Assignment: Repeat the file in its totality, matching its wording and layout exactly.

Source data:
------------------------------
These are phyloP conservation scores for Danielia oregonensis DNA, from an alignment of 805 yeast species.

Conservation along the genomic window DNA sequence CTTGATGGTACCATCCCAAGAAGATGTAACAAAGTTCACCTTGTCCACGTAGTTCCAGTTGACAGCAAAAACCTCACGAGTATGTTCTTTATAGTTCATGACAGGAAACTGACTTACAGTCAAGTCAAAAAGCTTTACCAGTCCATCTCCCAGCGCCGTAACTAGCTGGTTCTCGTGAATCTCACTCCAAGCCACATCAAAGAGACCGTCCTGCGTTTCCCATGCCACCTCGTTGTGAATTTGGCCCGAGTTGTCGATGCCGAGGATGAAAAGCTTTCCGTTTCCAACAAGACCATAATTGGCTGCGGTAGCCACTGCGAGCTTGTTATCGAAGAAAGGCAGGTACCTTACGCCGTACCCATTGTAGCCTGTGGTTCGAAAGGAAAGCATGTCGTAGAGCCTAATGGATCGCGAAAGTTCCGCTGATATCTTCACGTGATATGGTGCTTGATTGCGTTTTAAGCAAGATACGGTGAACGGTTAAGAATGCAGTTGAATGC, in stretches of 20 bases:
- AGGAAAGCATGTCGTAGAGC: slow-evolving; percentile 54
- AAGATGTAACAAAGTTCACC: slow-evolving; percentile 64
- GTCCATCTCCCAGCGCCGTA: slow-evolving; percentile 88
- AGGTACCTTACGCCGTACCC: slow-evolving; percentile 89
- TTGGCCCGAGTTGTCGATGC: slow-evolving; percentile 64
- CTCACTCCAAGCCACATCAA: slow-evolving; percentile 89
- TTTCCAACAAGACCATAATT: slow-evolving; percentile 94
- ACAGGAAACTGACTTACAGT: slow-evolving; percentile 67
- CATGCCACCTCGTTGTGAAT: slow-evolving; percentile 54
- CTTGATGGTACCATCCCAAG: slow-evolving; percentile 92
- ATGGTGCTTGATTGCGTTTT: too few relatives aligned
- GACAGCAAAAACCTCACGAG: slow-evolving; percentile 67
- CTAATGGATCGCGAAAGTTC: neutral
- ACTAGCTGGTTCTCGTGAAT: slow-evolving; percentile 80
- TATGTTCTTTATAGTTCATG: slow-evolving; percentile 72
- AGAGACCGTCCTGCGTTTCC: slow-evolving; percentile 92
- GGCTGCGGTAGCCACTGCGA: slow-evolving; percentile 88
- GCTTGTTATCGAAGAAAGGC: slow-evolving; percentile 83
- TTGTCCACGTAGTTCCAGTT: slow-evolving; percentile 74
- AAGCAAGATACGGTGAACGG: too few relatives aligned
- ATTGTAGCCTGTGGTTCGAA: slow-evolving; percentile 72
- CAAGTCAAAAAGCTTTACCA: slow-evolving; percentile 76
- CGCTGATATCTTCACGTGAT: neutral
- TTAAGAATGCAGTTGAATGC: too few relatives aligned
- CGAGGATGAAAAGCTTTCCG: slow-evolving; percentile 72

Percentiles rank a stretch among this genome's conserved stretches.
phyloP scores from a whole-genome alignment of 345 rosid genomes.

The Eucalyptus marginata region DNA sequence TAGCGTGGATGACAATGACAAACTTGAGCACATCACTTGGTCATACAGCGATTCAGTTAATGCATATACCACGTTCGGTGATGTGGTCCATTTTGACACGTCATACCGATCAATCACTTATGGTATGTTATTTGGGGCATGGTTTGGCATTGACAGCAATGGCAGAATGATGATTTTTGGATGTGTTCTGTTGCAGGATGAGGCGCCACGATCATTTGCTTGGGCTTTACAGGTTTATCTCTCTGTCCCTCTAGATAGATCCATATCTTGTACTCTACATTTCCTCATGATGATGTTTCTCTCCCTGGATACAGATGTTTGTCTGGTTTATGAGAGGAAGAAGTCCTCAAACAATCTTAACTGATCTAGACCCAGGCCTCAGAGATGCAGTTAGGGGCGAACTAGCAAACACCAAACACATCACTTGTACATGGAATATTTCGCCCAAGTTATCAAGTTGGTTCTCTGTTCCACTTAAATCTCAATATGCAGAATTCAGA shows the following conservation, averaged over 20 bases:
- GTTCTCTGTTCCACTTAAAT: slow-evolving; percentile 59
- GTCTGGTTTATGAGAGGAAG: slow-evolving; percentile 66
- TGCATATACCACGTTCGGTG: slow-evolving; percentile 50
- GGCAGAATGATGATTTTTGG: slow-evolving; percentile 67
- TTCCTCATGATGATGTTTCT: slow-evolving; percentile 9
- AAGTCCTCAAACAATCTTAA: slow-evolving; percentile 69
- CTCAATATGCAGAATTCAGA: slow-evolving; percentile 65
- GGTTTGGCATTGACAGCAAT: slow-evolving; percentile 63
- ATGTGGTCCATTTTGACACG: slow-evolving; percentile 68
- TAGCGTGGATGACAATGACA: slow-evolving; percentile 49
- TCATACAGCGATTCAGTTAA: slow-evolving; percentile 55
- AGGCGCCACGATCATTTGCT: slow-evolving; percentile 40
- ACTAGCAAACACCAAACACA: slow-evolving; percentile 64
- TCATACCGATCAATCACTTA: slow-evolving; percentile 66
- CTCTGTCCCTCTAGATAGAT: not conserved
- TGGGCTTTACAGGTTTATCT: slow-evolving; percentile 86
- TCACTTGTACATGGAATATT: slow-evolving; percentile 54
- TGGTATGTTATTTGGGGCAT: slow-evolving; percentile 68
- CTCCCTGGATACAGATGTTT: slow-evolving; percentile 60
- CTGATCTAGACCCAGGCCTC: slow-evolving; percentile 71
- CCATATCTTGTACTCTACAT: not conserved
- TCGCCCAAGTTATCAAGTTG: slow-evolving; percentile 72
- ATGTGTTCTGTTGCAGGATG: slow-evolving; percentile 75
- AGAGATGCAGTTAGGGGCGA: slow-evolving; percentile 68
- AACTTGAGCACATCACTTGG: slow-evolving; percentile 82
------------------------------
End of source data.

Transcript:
These are phyloP conservation scores for Danielia oregonensis DNA, from an alignment of 805 yeast species.

Conservation along the genomic window DNA sequence CTTGATGGTACCATCCCAAGAAGATGTAACAAAGTTCACCTTGTCCACGTAGTTCCAGTTGACAGCAAAAACCTCACGAGTATGTTCTTTATAGTTCATGACAGGAAACTGACTTACAGTCAAGTCAAAAAGCTTTACCAGTCCATCTCCCAGCGCCGTAACTAGCTGGTTCTCGTGAATCTCACTCCAAGCCACATCAAAGAGACCGTCCTGCGTTTCCCATGCCACCTCGTTGTGAATTTGGCCCGAGTTGTCGATGCCGAGGATGAAAAGCTTTCCGTTTCCAACAAGACCATAATTGGCTGCGGTAGCCACTGCGAGCTTGTTATCGAAGAAAGGCAGGTACCTTACGCCGTACCCATTGTAGCCTGTGGTTCGAAAGGAAAGCATGTCGTAGAGCCTAATGGATCGCGAAAGTTCCGCTGATATCTTCACGTGATATGGTGCTTGATTGCGTTTTAAGCAAGATACGGTGAACGGTTAAGAATGCAGTTGAATGC, in stretches of 20 bases:
- AGGAAAGCATGTCGTAGAGC: slow-evolving; percentile 54
- AAGATGTAACAAAGTTCACC: slow-evolving; percentile 64
- GTCCATCTCCCAGCGCCGTA: slow-evolving; percentile 88
- AGGTACCTTACGCCGTACCC: slow-evolving; percentile 89
- TTGGCCCGAGTTGTCGATGC: slow-evolving; percentile 64
- CTCACTCCAAGCCACATCAA: slow-evolving; percentile 89
- TTTCCAACAAGACCATAATT: slow-evolving; percentile 94
- ACAGGAAACTGACTTACAGT: slow-evolving; percentile 67
- CATGCCACCTCGTTGTGAAT: slow-evolving; percentile 54
- CTTGATGGTACCATCCCAAG: slow-evolving; percentile 92
- ATGGTGCTTGATTGCGTTTT: too few relatives aligned
- GACAGCAAAAACCTCACGAG: slow-evolving; percentile 67
- CTAATGGATCGCGAAAGTTC: neutral
- ACTAGCTGGTTCTCGTGAAT: slow-evolving; percentile 80
- TATGTTCTTTATAGTTCATG: slow-evolving; percentile 72
- AGAGACCGTCCTGCGTTTCC: slow-evolving; percentile 92
- GGCTGCGGTAGCCACTGCGA: slow-evolving; percentile 88
- GCTTGTTATCGAAGAAAGGC: slow-evolving; percentile 83
- TTGTCCACGTAGTTCCAGTT: slow-evolving; percentile 74
- AAGCAAGATACGGTGAACGG: too few relatives aligned
- ATTGTAGCCTGTGGTTCGAA: slow-evolving; percentile 72
- CAAGTCAAAAAGCTTTACCA: slow-evolving; percentile 76
- CGCTGATATCTTCACGTGAT: neutral
- TTAAGAATGCAGTTGAATGC: too few relatives aligned
- CGAGGATGAAAAGCTTTCCG: slow-evolving; percentile 72

Percentiles rank a stretch among this genome's conserved stretches.
phyloP scores from a whole-genome alignment of 345 rosid genomes.

The Eucalyptus marginata region DNA sequence TAGCGTGGATGACAATGACAAACTTGAGCACATCACTTGGTCATACAGCGATTCAGTTAATGCATATACCACGTTCGGTGATGTGGTCCATTTTGACACGTCATACCGATCAATCACTTATGGTATGTTATTTGGGGCATGGTTTGGCATTGACAGCAATGGCAGAATGATGATTTTTGGATGTGTTCTGTTGCAGGATGAGGCGCCACGATCATTTGCTTGGGCTTTACAGGTTTATCTCTCTGTCCCTCTAGATAGATCCATATCTTGTACTCTACATTTCCTCATGATGATGTTTCTCTCCCTGGATACAGATGTTTGTCTGGTTTATGAGAGGAAGAAGTCCTCAAACAATCTTAACTGATCTAGACCCAGGCCTCAGAGATGCAGTTAGGGGCGAACTAGCAAACACCAAACACATCACTTGTACATGGAATATTTCGCCCAAGTTATCAAGTTGGTTCTCTGTTCCACTTAAATCTCAATATGCAGAATTCAGA shows the following conservation, averaged over 20 bases:
- GTTCTCTGTTCCACTTAAAT: slow-evolving; percentile 59
- GTCTGGTTTATGAGAGGAAG: slow-evolving; percentile 66
- TGCATATACCACGTTCGGTG: slow-evolving; percentile 50
- GGCAGAATGATGATTTTTGG: slow-evolving; percentile 67
- TTCCTCATGATGATGTTTCT: slow-evolving; percentile 9
- AAGTCCTCAAACAATCTTAA: slow-evolving; percentile 69
- CTCAATATGCAGAATTCAGA: slow-evolving; percentile 65
- GGTTTGGCATTGACAGCAAT: slow-evolving; percentile 63
- ATGTGGTCCATTTTGACACG: slow-evolving; percentile 68
- TAGCGTGGATGACAATGACA: slow-evolving; percentile 49
- TCATACAGCGATTCAGTTAA: slow-evolving; percentile 55
- AGGCGCCACGATCATTTGCT: slow-evolving; percentile 40
- ACTAGCAAACACCAAACACA: slow-evolving; percentile 64
- TCATACCGATCAATCACTTA: slow-evolving; percentile 66
- CTCTGTCCCTCTAGATAGAT: not conserved
- TGGGCTTTACAGGTTTATCT: slow-evolving; percentile 86
- TCACTTGTACATGGAATATT: slow-evolving; percentile 54
- TGGTATGTTATTTGGGGCAT: slow-evolving; percentile 68
- CTCCCTGGATACAGATGTTT: slow-evolving; percentile 60
- CTGATCTAGACCCAGGCCTC: slow-evolving; percentile 71
- CCATATCTTGTACTCTACAT: not conserved
- TCGCCCAAGTTATCAAGTTG: slow-evolving; percentile 72
- ATGTGTTCTGTTGCAGGATG: slow-evolving; percentile 75
- AGAGATGCAGTTAGGGGCGA: slow-evolving; percentile 68
- AACTTGAGCACATCACTTGG: slow-evolving; percentile 82